Feel the Turn
This post is part of our “Broadening and Diversifying the Leadership Pipeline” blog salon for National Arts in Education Week 2018.
Mentor Perspective: Dennie Palmer Wolf
I have half a century of work in the arts field behind me: successes, publications, and big, noticed projects, right along with my full share of mistakes, disasters, and misjudgments. When I speak nowadays I claim my white hair as a badge of office and call myself a “crone emeritus.” Frankly, it is the moment when the temptation is great to serve on committees or publish your collected essays—about pressing issues that have long since changed. I started down that “remembrance road” and then thought, “For what?” Better to pass it on actively—why not mentor a next generation of leaders? I began to fantasize: I would take on three to four people in each of the upcoming five years to help them think about their work, careers, and place in the world. Maybe I would add a stipend so we could meet face-to-face.
The more I thought about it, the more that plan felt paternal or even colonial. How did I know that I had the kinds of expertise younger people really needed for the world they actually faced? Instead, I began working more squarely on hard issues like inequalities in opportunities to learn, the intersection of social justice and the arts, and diversity, inclusion, and equity in cultural institutions where I could meet a next generation of arts leaders drawn to these questions. I started going to different conferences—as a listener, not a speaker. I practiced the fine art of holding my tongue and learning.
This work put me shoulder-to-shoulder with younger colleagues whose work, cultural identities, and outlooks are different from my own. As a result, I now work closely on live projects with individuals whose skills, knowledge, perspectives, experience, and tools are very different from my own. (One of them is Sanuja Goonetilleke, who shares her thoughts below.) That experience is leaving no detail untouched: how carefully do I pronounce their last names, how do I acknowledge their cultural expertise without confounding their identities and their expertise, how do I ask them to teach me the tools they know and I don’t? And, if I am honest, the experience goes much deeper: how do I learn from how unsettled and inexperienced (or even outmoded) I sometimes feel? Do I bury what I don’t know or ask to learn? Do I gloss over my mistakes or speak about them openly? Do I talk out loud about the intersection of research and values and admit that consulting can shape how you see and interpret data?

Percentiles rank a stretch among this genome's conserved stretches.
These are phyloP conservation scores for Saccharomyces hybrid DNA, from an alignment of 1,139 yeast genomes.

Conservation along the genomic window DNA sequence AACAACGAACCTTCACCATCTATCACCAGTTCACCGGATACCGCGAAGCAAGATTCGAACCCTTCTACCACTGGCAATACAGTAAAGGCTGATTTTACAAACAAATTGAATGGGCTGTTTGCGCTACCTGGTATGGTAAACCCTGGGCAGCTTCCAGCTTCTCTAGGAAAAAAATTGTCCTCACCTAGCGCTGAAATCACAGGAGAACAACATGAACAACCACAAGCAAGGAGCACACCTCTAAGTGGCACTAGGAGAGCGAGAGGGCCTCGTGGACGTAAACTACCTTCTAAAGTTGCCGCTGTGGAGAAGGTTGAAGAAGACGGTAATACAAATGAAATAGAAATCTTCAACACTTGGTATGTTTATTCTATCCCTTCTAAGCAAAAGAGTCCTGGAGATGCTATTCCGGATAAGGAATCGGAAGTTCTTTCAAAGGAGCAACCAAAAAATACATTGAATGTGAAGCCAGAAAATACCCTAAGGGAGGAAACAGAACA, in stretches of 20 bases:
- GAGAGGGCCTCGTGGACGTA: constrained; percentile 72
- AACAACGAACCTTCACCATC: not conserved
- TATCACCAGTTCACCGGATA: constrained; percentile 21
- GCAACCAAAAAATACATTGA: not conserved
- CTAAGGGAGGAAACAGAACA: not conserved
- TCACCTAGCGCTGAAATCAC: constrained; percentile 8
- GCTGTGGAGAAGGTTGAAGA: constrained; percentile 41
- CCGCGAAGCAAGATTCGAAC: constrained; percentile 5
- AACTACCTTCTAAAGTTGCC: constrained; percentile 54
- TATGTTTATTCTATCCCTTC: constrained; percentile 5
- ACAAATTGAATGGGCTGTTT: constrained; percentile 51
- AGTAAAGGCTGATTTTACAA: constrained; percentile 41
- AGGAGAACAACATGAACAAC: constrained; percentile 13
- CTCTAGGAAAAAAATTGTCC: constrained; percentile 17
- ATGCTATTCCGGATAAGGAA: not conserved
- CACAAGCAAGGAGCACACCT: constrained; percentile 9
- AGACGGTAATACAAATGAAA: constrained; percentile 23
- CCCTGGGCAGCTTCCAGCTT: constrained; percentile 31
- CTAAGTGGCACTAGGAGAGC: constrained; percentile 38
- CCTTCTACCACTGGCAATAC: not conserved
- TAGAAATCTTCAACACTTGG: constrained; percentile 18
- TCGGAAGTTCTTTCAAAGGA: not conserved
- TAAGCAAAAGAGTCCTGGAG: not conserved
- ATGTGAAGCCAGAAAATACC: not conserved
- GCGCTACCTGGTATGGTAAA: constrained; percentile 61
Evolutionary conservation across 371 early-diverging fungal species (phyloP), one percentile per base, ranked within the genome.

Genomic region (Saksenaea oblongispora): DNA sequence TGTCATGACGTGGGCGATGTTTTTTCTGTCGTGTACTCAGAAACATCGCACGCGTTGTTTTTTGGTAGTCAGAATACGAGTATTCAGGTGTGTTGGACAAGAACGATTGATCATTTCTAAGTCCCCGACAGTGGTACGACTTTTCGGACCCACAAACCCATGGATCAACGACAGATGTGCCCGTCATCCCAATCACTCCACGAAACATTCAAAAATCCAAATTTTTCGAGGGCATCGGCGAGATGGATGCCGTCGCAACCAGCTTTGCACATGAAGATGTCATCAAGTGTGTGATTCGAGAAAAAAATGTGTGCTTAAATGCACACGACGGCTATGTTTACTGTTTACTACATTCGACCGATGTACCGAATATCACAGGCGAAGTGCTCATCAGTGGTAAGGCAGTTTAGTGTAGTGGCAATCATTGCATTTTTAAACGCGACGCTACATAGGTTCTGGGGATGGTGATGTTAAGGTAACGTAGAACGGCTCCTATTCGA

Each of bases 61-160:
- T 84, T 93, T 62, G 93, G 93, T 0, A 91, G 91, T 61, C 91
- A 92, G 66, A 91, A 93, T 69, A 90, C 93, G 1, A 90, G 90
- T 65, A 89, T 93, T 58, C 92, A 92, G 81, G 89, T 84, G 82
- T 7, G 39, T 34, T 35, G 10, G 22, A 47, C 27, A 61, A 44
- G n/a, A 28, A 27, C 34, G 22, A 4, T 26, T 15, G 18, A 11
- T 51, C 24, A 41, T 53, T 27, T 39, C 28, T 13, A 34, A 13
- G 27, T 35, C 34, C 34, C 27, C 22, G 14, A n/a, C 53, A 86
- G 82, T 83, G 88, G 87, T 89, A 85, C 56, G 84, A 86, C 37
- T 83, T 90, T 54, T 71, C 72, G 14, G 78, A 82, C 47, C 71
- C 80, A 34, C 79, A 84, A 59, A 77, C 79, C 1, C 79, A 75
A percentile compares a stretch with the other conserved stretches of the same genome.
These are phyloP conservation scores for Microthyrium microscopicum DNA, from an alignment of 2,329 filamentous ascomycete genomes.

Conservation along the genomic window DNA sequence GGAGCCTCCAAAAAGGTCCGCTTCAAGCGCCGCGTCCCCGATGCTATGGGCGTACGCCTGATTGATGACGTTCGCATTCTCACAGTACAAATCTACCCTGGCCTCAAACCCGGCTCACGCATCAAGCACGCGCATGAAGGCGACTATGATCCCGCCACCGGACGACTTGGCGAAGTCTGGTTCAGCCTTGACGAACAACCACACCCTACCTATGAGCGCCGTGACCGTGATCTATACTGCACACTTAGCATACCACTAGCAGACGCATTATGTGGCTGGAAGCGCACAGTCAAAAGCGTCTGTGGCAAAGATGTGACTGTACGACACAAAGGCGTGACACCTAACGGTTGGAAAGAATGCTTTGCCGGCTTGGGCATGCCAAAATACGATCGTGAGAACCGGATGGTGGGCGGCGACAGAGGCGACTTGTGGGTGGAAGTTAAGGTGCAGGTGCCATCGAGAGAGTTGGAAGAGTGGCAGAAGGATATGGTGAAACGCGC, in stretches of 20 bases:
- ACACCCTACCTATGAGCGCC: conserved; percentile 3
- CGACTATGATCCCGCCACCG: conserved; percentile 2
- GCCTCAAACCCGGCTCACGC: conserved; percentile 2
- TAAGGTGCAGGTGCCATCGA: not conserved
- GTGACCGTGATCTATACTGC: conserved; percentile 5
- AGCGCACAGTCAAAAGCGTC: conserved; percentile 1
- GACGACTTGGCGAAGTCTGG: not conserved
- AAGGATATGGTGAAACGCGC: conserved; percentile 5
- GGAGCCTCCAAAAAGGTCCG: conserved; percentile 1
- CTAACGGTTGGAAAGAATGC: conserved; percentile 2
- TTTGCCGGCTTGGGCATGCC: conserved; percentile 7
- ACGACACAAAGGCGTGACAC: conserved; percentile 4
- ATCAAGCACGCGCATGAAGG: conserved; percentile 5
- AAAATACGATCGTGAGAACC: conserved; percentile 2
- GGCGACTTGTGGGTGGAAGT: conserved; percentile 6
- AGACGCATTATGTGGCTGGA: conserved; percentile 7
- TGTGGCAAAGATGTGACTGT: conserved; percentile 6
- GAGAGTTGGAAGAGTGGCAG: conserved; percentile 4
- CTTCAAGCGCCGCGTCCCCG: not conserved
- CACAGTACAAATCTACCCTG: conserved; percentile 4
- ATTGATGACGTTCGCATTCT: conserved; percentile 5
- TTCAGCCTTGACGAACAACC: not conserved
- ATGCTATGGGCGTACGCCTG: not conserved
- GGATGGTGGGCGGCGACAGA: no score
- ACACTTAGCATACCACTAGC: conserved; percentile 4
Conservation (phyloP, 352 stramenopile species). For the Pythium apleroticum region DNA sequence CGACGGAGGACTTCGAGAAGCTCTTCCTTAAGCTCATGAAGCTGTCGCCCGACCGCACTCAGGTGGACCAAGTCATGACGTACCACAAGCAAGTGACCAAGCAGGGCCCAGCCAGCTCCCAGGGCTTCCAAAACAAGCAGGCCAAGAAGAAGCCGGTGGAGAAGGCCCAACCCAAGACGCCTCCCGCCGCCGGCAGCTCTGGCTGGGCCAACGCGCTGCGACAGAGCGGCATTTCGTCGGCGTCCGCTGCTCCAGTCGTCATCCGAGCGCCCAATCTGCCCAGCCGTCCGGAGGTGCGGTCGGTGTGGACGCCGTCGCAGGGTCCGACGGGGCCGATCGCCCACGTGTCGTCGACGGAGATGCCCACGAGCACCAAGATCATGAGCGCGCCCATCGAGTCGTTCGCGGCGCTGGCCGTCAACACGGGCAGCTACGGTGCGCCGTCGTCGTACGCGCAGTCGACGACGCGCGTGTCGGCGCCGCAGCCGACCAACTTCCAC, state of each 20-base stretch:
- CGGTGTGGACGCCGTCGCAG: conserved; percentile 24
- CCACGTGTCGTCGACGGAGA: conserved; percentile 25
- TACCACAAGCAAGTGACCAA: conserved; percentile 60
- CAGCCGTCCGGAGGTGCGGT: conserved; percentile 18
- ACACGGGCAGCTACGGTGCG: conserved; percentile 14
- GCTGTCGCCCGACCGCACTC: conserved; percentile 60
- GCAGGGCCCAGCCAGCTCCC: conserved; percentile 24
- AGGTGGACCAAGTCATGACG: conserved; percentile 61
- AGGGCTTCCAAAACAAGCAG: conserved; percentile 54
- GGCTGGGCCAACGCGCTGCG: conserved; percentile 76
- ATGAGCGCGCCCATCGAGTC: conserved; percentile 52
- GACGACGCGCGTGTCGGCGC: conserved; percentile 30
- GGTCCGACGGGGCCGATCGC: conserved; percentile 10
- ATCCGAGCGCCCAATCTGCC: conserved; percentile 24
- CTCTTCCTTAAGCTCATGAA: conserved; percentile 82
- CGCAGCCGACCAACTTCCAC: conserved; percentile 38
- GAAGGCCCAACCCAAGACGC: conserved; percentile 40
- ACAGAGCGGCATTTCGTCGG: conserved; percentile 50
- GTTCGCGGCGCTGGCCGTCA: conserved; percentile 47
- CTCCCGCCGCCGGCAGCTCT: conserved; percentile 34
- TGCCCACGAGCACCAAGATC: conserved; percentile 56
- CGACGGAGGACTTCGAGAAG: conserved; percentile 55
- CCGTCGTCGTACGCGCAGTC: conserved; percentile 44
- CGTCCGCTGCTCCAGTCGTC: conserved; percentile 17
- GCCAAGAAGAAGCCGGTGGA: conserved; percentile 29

These days I am aware of how rarely we acknowledge the emotions involved in mentoring. When people write and talk about what it takes to be a good mentor, they rarely mention the mixture of delight and uncertainty I feel; the excitement and cold water of humility that are a part of turning over your life’s work. There is even less discussion about the social and emotional skills of being a good mentee—how generous, how patient, and how curious you have to be about extracting what’s worthwhile from work done in older times, with different tools, with other assumptions.
Right now, the world is flush with increasing understanding of how socio-emotional skills shape identities and fuel learning in children and adolescents. So if we think that mentoring is a powerful strategy for strengthening and diversifying the arts and culture in the contemporary US—it is long since time to talk, think, and teach about the feelings and mutual understandings both young and old need to make this so.
Mentee Perspective: Sanuja Goonetilleke
I am lucky to have had multiple mentors in my life. Each is a double reminder: first, I am not alone and second, I have a responsibility to the world to pass the torch on. This is not only the torch of mentorship, it is also the torch of doing the work that my mentors have done and continue to do. It is more than knowledge; it encompasses showing up (with a smile), making an effort, pushing oneself to do one’s best, and keeping faith with what gradually becomes our shared work.
All the mentors I am fortunate to call “mine”—although they belong to myriad young and new professionals within and outside of the arts—have passed on three traits: perseverance, flexibility, and humility. The perseverance is about continuing to be open to the possibilities of engaging in and enhancing our work in and understanding of the arts; it invites flexibility and humility in.
Let me share an example: Dennie and I travelled to New York for a project only a few months after we began working together. When asked to contribute my own observations, I was puzzled: “What can I possibly contribute?” But the humility and flexibility of the request said, “We don’t know everything. Help us discover and understand.” What I realized is that being new was, by definition, a contribution.
In retrospect, I sense that what was most important was that I was asked to have observations. Being pushed is the one of the best invitations that can happen to a new employee or a younger researcher. It certainly urged me to ask what I can do—and how to do justice to the work. It also taught me that by doing justice to the work you have what may be the most powerful way of expressing gratitude and acknowledging the worth of the shared work.